The idea's complexity and scale lured Brin to the job. A polymath who had jumped from project to project without settling on a thesis topic, he found the premise behind BackRub fascinating. "I talked to lots of research groups" around the school, Brin recalls, "and this was the most exciting project, both because it tackled the Web, which represents human knowledge, and because I liked Larry."

Extracts from The Birth of Google, Wired Magazine


Comments

Popular posts from this blog

Flickr Hacks:5 Tips get into "Flickr Explore" page!

As you know, Flickr uses an algorithm to choose the best 500 photos every day and post them on Flickr Explore page. This mesmerizing collection is done auto' magic 'ally by an "interestingness algorithm" which rates each photo how good it is. It does by considering lot of factors such as who views, who comments and who favourites a photo. It is not most views, most favourites or most comments. Here's what Flickr says: "There are lots of things that make a photo 'interesting' (or not) in the Flickr. Where the clickthroughs are coming from; who comments on it and when; who marks it as a favorite; its tags and many more things which are constantly changing. Interestingness changes over time, as more and more fantastic photos and stories are added to Flickr." As I tried to crack down this interestingness puzzle, I figured out certain shortcuts by which you can get to the Flickr Explore page. Get this basics straight . Favourites matter m

அவர்களும், நானும்!

அவர்கள்: “என்னங்க... உங்க வீட்டு டிவி ரொம்ப சிறுசா இருக்கு?” நான்: எங்க வீட்ல பெருசா இருக்கிற 170 இன்ச் புத்தக அலமாரி-யை கவனிச்சீங்களா? அவர்கள்: “XYZ (Private School) பள்ளிக்கூடந்தான் (or ABC டீச்சர்தான்) பெஸ்ட் , என் பொண்ணு அங்கதான் படிக்கிறா..நீங்களும் உங்க பையன அங்க சேத்துடுங்களேன்” நான்: ஸ்கூல் பீஸ் கட்டறீங்கன்னா, இப்பவே நாங்க ரெடி!  அவர்கள்: “கார் வேற பழசாயிடுச்சு, வேற வாங்கிடுங்களேன்..” நான்: நீங்க எப்ப அனுமதி கொடுப்பீங்கன்னுதான், பணப்பையோட காத்துக்கிட்டிருந்தோம், தோ கிளம்பிட்டோம்! அவர்கள்: “வாங்கறதுதான் வாங்கறீங்க..புது காராவே வாங்கிடுங்களேன்...”  நான்: நீங்களே ஒண்ணு வாங்கி கொடுத்துடுங்களேன், நன்றியோடு வாங்கிக்கிறோம். கேஷா... கார்டா... ப்ரோ? அவர்கள்: "வெயிட் குறைக்கிறதெல்லாம் பெரிய மேட்டரே இல்ல ப்ரோ...டெய்லி வெறும் வயித்தில 'ஹாட் வாட்டர் + லெமன் ஜூஸ்' 45 நாள் விடாம குடிங்க.. வேற ஒண்ணும் செய்ய தேவையில்லை...சூப்பர்-ஆ ஸ்லிம் ஆயிடுவீங்க" நான்: வெயிட் குறைக்கிறதுக்கு டிப்ஸ் கேட்டனா நான்...? நான்: “உங்க பையனுக்குத் தமிழ் படிக்க சொல்லிக்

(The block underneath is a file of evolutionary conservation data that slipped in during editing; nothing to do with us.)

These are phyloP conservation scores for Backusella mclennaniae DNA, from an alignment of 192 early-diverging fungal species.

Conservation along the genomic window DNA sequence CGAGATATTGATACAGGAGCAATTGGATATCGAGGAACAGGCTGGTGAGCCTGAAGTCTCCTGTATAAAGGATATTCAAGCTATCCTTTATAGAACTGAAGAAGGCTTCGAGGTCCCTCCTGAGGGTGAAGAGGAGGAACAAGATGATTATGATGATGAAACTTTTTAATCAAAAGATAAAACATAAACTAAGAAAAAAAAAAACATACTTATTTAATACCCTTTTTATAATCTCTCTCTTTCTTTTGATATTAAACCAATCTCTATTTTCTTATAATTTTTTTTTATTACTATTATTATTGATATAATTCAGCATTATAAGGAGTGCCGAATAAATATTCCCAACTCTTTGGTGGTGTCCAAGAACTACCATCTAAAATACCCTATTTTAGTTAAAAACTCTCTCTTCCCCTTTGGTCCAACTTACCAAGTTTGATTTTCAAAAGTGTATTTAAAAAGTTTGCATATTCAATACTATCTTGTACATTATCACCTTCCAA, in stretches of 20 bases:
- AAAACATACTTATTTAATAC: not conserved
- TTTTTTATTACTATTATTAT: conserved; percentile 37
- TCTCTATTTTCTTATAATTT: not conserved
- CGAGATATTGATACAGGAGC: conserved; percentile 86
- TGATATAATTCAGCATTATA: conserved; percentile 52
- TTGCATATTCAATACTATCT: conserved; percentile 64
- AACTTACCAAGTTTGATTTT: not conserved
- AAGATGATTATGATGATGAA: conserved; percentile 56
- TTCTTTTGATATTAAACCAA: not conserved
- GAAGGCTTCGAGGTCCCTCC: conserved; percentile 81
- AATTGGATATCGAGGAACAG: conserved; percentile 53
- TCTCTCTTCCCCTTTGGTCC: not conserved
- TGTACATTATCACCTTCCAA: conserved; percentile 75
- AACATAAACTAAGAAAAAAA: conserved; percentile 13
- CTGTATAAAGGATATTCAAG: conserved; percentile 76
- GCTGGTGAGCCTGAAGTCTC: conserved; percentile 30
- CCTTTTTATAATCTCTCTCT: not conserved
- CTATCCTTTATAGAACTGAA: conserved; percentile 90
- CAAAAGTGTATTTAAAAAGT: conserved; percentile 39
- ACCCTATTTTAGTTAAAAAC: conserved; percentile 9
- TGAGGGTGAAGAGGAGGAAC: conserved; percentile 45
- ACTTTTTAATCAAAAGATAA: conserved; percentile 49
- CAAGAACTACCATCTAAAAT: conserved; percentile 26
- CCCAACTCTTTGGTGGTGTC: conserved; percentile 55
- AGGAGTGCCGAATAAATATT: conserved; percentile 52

60 Most Creative Print Ads (Pictures with Copywriting)

Get to the point Scholz & Friends, Berlin for N24 Komatsu Call the experts for any building challenge Jung von Matt, Hamburg, to promote a short story competition. Lego - won the Grand Prix at Cannes 2006. Imagine... McCann Erickson for Maggi. If only women spent less time cooking. LG&F for Bold, the Belgian Association for Obese Patients Encourage your children to do more sport. HP Australia Recycle computers and printers! DODGE Grab life by the horns For things with an eye for Assembly Tamiya Assembly Toys Threebond super glue: Cup Quick dry. Barb's Harley Davidson Motor Cycles: License Available in "Fast," Balls out" and "License and registration please." Blues Line: Portrait A new face for your hair. O2: Pay & Go African Cafe: Dinner The Africa Café is a restaurant situated in the heart of Cape Town, South Africa. Colgate Dental Floss: Pig Colgate Dental Floss. Absolutly flawless. Slice Woman&